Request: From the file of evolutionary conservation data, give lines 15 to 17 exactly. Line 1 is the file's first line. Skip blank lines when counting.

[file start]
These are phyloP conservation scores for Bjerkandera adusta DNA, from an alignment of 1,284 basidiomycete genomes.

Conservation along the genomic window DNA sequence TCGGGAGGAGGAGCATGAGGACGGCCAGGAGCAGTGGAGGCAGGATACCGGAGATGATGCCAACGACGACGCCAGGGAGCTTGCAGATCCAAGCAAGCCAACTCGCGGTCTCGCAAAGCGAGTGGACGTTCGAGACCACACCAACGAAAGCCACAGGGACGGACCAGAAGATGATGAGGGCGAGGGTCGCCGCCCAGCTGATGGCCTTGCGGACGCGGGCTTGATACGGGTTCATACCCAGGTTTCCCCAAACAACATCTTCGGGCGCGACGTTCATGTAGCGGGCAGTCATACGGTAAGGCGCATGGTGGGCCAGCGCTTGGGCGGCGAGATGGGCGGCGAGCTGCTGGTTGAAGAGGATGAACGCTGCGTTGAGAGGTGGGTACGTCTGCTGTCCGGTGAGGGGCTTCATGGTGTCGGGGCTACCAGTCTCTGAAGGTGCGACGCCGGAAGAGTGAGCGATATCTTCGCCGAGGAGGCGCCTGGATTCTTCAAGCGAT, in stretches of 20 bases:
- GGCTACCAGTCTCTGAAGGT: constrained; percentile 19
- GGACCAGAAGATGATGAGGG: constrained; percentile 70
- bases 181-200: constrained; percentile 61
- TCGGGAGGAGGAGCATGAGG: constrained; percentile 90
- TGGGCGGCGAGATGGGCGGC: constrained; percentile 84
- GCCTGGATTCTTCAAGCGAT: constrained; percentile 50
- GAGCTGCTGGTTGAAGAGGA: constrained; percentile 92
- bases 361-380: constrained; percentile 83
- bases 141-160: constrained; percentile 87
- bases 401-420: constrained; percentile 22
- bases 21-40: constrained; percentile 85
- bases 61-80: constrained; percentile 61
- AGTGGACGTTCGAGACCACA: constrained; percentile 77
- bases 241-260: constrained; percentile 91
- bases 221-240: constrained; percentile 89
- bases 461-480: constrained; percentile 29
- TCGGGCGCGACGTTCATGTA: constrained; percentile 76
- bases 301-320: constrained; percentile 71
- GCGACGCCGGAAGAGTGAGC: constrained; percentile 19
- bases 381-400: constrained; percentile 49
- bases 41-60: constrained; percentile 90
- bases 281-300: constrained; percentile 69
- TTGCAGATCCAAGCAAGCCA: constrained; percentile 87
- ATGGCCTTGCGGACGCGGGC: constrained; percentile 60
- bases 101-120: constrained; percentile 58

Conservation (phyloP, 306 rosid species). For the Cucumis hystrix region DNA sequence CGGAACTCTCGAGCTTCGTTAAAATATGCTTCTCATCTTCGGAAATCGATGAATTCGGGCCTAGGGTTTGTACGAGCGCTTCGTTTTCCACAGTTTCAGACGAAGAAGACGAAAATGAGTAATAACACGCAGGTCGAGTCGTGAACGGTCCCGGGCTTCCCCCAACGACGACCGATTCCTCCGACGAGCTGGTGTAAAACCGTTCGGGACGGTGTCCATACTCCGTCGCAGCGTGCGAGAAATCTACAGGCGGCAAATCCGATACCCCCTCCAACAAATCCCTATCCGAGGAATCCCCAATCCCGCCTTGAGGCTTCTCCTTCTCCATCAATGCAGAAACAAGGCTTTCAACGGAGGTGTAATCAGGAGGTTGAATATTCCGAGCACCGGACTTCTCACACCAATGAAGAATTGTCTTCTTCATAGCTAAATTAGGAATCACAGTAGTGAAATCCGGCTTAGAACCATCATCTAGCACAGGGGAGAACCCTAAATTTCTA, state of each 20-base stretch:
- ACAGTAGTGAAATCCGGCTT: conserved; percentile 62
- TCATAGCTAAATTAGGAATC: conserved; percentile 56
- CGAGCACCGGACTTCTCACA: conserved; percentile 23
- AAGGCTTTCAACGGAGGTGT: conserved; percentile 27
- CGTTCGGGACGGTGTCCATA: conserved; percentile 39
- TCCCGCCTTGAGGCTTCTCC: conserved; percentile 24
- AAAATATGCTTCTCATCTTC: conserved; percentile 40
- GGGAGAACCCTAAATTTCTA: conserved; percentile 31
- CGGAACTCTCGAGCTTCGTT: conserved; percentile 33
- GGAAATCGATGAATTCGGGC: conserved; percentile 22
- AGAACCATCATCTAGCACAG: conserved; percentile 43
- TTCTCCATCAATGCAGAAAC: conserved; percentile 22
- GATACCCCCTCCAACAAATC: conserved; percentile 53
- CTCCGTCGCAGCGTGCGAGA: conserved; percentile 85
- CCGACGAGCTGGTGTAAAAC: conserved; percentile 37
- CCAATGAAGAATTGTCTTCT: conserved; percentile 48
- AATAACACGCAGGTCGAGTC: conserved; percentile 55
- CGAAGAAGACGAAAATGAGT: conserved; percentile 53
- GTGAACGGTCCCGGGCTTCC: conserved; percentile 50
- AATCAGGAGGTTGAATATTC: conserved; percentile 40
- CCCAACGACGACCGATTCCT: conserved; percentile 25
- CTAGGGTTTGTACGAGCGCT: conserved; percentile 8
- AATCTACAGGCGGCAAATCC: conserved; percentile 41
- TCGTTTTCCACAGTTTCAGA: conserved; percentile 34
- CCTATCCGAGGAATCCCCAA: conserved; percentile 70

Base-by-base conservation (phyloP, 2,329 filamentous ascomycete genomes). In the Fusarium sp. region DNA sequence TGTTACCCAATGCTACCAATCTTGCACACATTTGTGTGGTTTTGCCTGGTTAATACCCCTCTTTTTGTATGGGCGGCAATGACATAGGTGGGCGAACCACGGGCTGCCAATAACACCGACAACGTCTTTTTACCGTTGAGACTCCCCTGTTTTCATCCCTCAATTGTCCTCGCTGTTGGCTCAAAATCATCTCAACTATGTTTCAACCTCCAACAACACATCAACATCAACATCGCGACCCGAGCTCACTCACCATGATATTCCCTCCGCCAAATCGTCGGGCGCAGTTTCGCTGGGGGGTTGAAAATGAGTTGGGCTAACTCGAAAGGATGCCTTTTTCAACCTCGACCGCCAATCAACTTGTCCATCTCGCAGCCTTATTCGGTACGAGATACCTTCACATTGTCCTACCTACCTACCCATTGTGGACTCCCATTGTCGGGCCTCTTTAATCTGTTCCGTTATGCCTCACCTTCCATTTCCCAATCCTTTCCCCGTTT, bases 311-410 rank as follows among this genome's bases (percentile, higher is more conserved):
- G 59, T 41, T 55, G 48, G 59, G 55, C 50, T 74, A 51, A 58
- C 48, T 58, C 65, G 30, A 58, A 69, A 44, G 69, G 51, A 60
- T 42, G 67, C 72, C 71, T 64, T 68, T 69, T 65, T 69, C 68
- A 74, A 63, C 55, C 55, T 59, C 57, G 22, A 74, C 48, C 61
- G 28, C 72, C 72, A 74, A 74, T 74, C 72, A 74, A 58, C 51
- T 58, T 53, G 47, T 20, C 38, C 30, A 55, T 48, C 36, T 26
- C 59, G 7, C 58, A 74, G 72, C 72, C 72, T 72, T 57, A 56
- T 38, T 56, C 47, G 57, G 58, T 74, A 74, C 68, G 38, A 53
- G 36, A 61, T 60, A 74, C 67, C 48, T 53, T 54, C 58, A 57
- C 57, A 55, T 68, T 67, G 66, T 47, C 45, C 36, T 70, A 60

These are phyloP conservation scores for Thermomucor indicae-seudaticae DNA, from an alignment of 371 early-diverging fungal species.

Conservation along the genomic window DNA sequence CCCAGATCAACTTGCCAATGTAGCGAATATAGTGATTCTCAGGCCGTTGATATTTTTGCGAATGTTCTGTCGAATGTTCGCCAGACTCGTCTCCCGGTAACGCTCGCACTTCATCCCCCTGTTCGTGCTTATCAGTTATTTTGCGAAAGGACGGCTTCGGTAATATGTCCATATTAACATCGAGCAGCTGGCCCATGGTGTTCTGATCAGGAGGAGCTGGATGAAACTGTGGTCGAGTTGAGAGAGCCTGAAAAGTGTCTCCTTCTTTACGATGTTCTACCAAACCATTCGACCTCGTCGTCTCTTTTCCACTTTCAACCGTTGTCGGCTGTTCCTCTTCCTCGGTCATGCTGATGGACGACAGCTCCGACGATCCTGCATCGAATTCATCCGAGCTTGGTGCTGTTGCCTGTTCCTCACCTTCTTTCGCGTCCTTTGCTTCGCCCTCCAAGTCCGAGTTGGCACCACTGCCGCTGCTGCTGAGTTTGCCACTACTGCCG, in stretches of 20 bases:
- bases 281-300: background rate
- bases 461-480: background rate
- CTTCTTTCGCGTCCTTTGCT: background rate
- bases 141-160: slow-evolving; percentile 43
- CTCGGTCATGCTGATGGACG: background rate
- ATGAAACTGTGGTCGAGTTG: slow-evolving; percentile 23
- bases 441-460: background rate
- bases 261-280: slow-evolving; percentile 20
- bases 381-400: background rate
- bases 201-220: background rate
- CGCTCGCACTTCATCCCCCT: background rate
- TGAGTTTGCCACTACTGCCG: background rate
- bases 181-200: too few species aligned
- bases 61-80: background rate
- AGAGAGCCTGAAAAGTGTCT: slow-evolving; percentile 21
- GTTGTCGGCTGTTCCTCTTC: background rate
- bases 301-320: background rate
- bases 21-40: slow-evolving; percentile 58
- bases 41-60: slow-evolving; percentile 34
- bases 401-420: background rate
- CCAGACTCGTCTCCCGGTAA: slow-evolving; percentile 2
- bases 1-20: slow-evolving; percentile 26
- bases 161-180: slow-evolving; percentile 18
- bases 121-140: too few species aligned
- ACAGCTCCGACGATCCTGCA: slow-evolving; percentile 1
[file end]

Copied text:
- AGTGGACGTTCGAGACCACA: constrained; percentile 77
- bases 241-260: constrained; percentile 91
- bases 221-240: constrained; percentile 89